these were prepared by guanidation of the lysine-8 residues in respectively the compounds identified as (C) and (D) in the foregoing Example 2. Specific details of the preparation of compound (E) are as follows.

1-Guanyl-3,5-dimethyl pyrazole nitrate (24 mg) was dissolved in dimethylformamide (1 ml) and the pH of the solution adjusted to 9-10 with 10% triethylamine in dimethylformamide. A solution of compound (C) (70 mg, 0.059 mM) in dimethylformamide (1 ml) was then added and the mixture stood at room temperature for 4 days. After removal of the solvent the crude product was triturated with ether and purified (as the diacetate addition salt) by concentration gradient elution chromatography on carboxymethyl cellulose.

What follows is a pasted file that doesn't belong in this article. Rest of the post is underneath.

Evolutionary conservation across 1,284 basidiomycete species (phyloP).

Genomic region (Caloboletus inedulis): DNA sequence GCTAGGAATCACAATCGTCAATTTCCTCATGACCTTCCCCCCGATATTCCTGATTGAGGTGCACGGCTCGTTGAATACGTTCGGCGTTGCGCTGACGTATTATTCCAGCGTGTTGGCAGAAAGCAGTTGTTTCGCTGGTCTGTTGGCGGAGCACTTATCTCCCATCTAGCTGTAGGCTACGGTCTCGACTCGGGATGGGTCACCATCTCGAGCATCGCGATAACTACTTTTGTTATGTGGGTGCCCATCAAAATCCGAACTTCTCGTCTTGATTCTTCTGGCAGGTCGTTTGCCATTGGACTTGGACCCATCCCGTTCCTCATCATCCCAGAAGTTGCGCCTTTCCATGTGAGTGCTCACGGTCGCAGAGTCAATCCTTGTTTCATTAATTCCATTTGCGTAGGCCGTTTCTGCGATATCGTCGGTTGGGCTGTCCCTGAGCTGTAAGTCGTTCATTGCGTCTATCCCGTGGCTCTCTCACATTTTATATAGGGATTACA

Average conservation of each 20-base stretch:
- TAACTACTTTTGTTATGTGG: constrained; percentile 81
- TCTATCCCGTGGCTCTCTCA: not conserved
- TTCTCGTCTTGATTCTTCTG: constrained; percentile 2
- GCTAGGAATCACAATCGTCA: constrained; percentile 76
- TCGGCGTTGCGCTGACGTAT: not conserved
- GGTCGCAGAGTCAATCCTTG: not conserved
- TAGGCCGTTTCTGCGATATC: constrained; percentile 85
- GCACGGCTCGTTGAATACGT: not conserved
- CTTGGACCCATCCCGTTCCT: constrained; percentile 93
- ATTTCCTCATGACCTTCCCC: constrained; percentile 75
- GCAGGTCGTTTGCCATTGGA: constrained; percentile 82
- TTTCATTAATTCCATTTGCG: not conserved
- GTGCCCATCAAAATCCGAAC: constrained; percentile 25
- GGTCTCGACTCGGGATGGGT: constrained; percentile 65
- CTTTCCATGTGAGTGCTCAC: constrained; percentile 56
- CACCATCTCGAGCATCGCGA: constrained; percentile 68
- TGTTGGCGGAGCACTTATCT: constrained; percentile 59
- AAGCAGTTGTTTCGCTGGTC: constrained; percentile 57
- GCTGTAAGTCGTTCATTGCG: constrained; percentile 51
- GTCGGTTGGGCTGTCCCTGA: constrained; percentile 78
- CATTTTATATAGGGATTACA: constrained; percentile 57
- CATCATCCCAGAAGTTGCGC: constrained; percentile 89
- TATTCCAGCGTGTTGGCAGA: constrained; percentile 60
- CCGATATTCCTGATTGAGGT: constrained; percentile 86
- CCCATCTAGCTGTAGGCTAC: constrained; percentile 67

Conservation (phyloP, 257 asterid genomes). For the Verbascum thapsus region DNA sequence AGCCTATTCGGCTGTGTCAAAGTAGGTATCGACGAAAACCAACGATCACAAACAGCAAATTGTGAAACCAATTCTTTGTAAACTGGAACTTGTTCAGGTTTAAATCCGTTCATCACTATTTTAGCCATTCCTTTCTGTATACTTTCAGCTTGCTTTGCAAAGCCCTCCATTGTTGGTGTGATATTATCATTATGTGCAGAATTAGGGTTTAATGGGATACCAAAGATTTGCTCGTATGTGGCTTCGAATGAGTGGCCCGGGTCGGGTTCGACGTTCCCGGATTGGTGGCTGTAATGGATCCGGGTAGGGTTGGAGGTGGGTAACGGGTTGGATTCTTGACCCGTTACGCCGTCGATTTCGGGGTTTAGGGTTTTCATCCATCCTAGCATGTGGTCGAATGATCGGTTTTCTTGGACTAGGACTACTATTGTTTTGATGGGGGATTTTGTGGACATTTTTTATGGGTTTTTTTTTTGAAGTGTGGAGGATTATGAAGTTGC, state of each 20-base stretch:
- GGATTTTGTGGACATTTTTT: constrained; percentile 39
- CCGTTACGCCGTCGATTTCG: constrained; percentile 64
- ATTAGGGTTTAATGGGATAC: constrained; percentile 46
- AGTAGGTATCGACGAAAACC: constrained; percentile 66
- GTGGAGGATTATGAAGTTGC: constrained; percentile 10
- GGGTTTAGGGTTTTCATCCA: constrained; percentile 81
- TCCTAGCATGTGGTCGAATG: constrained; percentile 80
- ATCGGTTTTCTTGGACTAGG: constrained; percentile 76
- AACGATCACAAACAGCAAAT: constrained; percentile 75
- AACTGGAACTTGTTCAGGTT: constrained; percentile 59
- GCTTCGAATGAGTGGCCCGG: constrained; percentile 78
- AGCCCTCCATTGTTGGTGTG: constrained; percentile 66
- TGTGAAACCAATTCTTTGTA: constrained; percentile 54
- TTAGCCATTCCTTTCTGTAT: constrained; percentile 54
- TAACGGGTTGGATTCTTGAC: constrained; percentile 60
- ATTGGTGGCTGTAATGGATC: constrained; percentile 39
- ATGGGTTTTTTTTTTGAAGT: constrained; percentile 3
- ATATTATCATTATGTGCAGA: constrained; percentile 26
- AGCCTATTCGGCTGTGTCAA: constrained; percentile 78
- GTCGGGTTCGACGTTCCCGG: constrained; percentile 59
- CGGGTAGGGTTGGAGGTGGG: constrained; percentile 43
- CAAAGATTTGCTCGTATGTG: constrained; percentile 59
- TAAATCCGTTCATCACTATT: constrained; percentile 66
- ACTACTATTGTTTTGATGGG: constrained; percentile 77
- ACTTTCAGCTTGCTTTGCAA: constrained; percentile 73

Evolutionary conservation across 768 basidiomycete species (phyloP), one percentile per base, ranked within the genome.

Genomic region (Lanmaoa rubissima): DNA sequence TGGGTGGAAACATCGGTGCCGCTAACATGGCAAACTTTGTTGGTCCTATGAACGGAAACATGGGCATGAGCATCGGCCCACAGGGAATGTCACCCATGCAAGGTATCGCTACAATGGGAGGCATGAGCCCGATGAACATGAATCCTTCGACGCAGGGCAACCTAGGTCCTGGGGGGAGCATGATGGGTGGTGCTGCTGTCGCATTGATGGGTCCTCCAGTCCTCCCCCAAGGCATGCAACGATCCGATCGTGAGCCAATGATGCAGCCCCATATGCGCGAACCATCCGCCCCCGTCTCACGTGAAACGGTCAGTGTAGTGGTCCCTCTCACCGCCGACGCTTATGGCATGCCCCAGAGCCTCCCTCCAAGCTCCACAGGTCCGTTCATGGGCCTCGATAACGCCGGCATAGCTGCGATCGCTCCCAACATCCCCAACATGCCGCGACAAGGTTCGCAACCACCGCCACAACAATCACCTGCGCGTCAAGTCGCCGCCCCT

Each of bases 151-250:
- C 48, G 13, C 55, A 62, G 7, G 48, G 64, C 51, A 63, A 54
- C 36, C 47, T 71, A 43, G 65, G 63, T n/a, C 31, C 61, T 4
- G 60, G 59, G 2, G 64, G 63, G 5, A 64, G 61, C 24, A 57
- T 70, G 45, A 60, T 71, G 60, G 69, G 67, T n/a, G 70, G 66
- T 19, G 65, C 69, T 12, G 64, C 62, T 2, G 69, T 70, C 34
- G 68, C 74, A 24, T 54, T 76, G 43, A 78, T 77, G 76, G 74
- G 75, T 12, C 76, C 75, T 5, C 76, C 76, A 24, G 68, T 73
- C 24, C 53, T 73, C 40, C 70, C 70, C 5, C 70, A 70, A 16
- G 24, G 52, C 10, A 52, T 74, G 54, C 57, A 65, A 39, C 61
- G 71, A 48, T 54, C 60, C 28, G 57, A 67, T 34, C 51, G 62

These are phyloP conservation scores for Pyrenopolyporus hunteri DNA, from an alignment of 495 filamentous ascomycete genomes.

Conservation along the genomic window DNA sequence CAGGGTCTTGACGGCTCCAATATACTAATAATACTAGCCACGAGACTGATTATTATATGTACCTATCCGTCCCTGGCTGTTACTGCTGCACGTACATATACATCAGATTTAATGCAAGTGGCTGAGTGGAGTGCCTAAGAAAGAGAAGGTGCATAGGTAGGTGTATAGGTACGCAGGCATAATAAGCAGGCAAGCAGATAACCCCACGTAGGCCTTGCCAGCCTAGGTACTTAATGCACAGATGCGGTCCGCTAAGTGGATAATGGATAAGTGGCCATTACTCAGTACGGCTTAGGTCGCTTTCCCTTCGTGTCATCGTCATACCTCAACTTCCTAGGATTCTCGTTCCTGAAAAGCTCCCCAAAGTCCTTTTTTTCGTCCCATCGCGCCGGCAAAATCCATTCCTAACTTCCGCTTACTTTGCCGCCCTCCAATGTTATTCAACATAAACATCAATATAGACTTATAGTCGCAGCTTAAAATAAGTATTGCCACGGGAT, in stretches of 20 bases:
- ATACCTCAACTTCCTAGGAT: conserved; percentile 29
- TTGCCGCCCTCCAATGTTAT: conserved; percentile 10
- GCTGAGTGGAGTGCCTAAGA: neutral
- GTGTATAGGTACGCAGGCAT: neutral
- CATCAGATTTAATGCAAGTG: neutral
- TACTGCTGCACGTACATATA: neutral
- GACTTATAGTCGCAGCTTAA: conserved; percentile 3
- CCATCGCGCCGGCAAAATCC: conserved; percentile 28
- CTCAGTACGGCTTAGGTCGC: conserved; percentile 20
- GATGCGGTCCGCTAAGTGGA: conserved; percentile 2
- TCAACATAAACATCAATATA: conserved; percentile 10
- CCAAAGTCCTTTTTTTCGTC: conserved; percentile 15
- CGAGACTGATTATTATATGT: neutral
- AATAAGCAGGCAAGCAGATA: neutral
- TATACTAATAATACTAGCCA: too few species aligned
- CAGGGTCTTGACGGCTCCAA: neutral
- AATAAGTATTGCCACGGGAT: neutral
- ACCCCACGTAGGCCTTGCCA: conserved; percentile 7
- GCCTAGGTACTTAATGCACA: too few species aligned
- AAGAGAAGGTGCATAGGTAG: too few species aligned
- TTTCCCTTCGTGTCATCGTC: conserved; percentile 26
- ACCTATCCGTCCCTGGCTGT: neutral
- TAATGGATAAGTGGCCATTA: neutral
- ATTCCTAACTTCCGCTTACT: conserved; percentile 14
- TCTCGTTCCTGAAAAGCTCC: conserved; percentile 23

The purified material (as the diacetate addition salt) chromatographed as a single Pauly and Sakaguchi positive spot in each of the three thin layer chromatography solvent systems of Example 1.

Amino acid ratios (after hydrolysis as Example 1)

Glu: 1.13 His: 0.96 Phe: 0.98 Ala: 1.01 Tyr: 0.96:

Gly: 0.99 Leu: 1.00 Har: 0.99 Pro: 0.98

In exactly the same way compound (D) was converted into compound (F). The product (as the diacetate addition salt) was chromatrographically homogenous in the three solvent systems previously described and had the following amino acid ratios after acid hydrolysis in the manner of Example 1:

Glu: 1.04 His: 0.98 Phe: 0.99 Gly: 1.95:

Tyr: 0.98 Leu: 1.00 Har: 0.97 Pro: 0.96:

EXAMPLE 4 Preparation of the compound (G)

glu-His-Phe-Gly-Tyr-Gly-Leu-Arg-Pro-1-methyl-5-aminomethyltetrazole